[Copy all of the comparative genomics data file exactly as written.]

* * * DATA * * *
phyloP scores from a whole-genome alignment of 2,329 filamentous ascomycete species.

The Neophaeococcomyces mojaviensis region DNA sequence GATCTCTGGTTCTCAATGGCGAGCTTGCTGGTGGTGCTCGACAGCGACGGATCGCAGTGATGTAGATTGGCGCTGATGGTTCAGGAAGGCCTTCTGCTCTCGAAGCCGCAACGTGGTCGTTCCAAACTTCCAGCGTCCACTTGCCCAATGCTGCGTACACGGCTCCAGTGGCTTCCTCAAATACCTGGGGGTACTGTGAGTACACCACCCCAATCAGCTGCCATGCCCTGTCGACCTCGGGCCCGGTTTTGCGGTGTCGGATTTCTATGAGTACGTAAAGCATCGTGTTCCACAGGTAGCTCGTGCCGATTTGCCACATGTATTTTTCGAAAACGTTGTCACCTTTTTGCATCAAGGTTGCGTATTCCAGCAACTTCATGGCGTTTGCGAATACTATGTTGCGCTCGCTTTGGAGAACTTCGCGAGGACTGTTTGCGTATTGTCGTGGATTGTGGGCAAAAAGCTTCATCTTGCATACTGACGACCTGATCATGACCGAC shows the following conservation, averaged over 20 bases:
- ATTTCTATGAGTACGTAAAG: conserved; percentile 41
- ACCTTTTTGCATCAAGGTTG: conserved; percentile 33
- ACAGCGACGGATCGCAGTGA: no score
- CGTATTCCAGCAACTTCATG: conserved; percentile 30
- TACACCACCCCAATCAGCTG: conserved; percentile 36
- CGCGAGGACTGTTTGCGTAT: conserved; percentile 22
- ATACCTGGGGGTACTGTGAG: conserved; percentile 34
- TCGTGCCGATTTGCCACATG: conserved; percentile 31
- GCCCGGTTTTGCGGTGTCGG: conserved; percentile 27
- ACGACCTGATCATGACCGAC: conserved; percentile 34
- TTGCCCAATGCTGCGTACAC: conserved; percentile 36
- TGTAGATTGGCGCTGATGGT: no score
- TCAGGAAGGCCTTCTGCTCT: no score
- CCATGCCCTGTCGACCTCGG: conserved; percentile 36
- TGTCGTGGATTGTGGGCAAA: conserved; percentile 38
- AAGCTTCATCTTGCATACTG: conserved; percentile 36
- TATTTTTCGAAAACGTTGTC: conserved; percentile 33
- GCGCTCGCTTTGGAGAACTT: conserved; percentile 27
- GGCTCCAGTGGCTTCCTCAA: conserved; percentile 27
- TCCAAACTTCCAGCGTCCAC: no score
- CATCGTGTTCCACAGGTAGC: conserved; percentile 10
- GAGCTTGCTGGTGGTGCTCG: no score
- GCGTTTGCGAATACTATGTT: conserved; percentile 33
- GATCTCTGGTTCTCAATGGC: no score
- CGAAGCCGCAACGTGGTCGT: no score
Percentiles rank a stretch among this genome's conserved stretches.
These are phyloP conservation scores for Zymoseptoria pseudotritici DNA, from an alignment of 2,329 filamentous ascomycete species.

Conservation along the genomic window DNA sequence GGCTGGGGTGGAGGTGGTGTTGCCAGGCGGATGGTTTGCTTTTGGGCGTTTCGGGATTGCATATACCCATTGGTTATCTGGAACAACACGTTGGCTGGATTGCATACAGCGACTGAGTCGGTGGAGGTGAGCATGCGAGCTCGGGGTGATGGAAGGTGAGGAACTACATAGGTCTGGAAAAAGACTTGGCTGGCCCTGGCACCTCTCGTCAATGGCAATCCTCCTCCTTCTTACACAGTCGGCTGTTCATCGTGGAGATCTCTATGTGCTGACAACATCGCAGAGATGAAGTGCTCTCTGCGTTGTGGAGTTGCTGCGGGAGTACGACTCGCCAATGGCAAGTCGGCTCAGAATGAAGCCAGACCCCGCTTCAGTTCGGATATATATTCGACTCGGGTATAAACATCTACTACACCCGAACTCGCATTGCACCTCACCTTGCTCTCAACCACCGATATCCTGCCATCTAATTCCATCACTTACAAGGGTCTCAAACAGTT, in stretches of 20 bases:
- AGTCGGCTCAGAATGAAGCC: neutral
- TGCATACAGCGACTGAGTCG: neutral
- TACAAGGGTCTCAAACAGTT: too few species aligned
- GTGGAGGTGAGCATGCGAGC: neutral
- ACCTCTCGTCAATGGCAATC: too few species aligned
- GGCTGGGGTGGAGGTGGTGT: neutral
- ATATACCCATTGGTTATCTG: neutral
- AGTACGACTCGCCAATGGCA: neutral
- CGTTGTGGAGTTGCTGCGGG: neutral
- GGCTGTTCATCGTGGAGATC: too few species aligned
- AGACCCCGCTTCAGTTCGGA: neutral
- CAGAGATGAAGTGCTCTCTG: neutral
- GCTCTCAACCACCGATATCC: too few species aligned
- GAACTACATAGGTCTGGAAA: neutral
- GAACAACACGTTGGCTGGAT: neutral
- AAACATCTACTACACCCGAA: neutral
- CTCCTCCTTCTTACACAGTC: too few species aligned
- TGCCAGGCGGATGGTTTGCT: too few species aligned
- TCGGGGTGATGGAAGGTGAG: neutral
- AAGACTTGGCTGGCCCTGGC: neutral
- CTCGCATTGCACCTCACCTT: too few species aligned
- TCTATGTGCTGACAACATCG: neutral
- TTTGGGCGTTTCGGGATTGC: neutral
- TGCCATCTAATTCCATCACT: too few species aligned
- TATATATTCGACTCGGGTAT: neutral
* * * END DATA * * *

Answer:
phyloP scores from a whole-genome alignment of 2,329 filamentous ascomycete species.

The Neophaeococcomyces mojaviensis region DNA sequence GATCTCTGGTTCTCAATGGCGAGCTTGCTGGTGGTGCTCGACAGCGACGGATCGCAGTGATGTAGATTGGCGCTGATGGTTCAGGAAGGCCTTCTGCTCTCGAAGCCGCAACGTGGTCGTTCCAAACTTCCAGCGTCCACTTGCCCAATGCTGCGTACACGGCTCCAGTGGCTTCCTCAAATACCTGGGGGTACTGTGAGTACACCACCCCAATCAGCTGCCATGCCCTGTCGACCTCGGGCCCGGTTTTGCGGTGTCGGATTTCTATGAGTACGTAAAGCATCGTGTTCCACAGGTAGCTCGTGCCGATTTGCCACATGTATTTTTCGAAAACGTTGTCACCTTTTTGCATCAAGGTTGCGTATTCCAGCAACTTCATGGCGTTTGCGAATACTATGTTGCGCTCGCTTTGGAGAACTTCGCGAGGACTGTTTGCGTATTGTCGTGGATTGTGGGCAAAAAGCTTCATCTTGCATACTGACGACCTGATCATGACCGAC shows the following conservation, averaged over 20 bases:
- ATTTCTATGAGTACGTAAAG: conserved; percentile 41
- ACCTTTTTGCATCAAGGTTG: conserved; percentile 33
- ACAGCGACGGATCGCAGTGA: no score
- CGTATTCCAGCAACTTCATG: conserved; percentile 30
- TACACCACCCCAATCAGCTG: conserved; percentile 36
- CGCGAGGACTGTTTGCGTAT: conserved; percentile 22
- ATACCTGGGGGTACTGTGAG: conserved; percentile 34
- TCGTGCCGATTTGCCACATG: conserved; percentile 31
- GCCCGGTTTTGCGGTGTCGG: conserved; percentile 27
- ACGACCTGATCATGACCGAC: conserved; percentile 34
- TTGCCCAATGCTGCGTACAC: conserved; percentile 36
- TGTAGATTGGCGCTGATGGT: no score
- TCAGGAAGGCCTTCTGCTCT: no score
- CCATGCCCTGTCGACCTCGG: conserved; percentile 36
- TGTCGTGGATTGTGGGCAAA: conserved; percentile 38
- AAGCTTCATCTTGCATACTG: conserved; percentile 36
- TATTTTTCGAAAACGTTGTC: conserved; percentile 33
- GCGCTCGCTTTGGAGAACTT: conserved; percentile 27
- GGCTCCAGTGGCTTCCTCAA: conserved; percentile 27
- TCCAAACTTCCAGCGTCCAC: no score
- CATCGTGTTCCACAGGTAGC: conserved; percentile 10
- GAGCTTGCTGGTGGTGCTCG: no score
- GCGTTTGCGAATACTATGTT: conserved; percentile 33
- GATCTCTGGTTCTCAATGGC: no score
- CGAAGCCGCAACGTGGTCGT: no score
Percentiles rank a stretch among this genome's conserved stretches.
These are phyloP conservation scores for Zymoseptoria pseudotritici DNA, from an alignment of 2,329 filamentous ascomycete species.

Conservation along the genomic window DNA sequence GGCTGGGGTGGAGGTGGTGTTGCCAGGCGGATGGTTTGCTTTTGGGCGTTTCGGGATTGCATATACCCATTGGTTATCTGGAACAACACGTTGGCTGGATTGCATACAGCGACTGAGTCGGTGGAGGTGAGCATGCGAGCTCGGGGTGATGGAAGGTGAGGAACTACATAGGTCTGGAAAAAGACTTGGCTGGCCCTGGCACCTCTCGTCAATGGCAATCCTCCTCCTTCTTACACAGTCGGCTGTTCATCGTGGAGATCTCTATGTGCTGACAACATCGCAGAGATGAAGTGCTCTCTGCGTTGTGGAGTTGCTGCGGGAGTACGACTCGCCAATGGCAAGTCGGCTCAGAATGAAGCCAGACCCCGCTTCAGTTCGGATATATATTCGACTCGGGTATAAACATCTACTACACCCGAACTCGCATTGCACCTCACCTTGCTCTCAACCACCGATATCCTGCCATCTAATTCCATCACTTACAAGGGTCTCAAACAGTT, in stretches of 20 bases:
- AGTCGGCTCAGAATGAAGCC: neutral
- TGCATACAGCGACTGAGTCG: neutral
- TACAAGGGTCTCAAACAGTT: too few species aligned
- GTGGAGGTGAGCATGCGAGC: neutral
- ACCTCTCGTCAATGGCAATC: too few species aligned
- GGCTGGGGTGGAGGTGGTGT: neutral
- ATATACCCATTGGTTATCTG: neutral
- AGTACGACTCGCCAATGGCA: neutral
- CGTTGTGGAGTTGCTGCGGG: neutral
- GGCTGTTCATCGTGGAGATC: too few species aligned
- AGACCCCGCTTCAGTTCGGA: neutral
- CAGAGATGAAGTGCTCTCTG: neutral
- GCTCTCAACCACCGATATCC: too few species aligned
- GAACTACATAGGTCTGGAAA: neutral
- GAACAACACGTTGGCTGGAT: neutral
- AAACATCTACTACACCCGAA: neutral
- CTCCTCCTTCTTACACAGTC: too few species aligned
- TGCCAGGCGGATGGTTTGCT: too few species aligned
- TCGGGGTGATGGAAGGTGAG: neutral
- AAGACTTGGCTGGCCCTGGC: neutral
- CTCGCATTGCACCTCACCTT: too few species aligned
- TCTATGTGCTGACAACATCG: neutral
- TTTGGGCGTTTCGGGATTGC: neutral
- TGCCATCTAATTCCATCACT: too few species aligned
- TATATATTCGACTCGGGTAT: neutral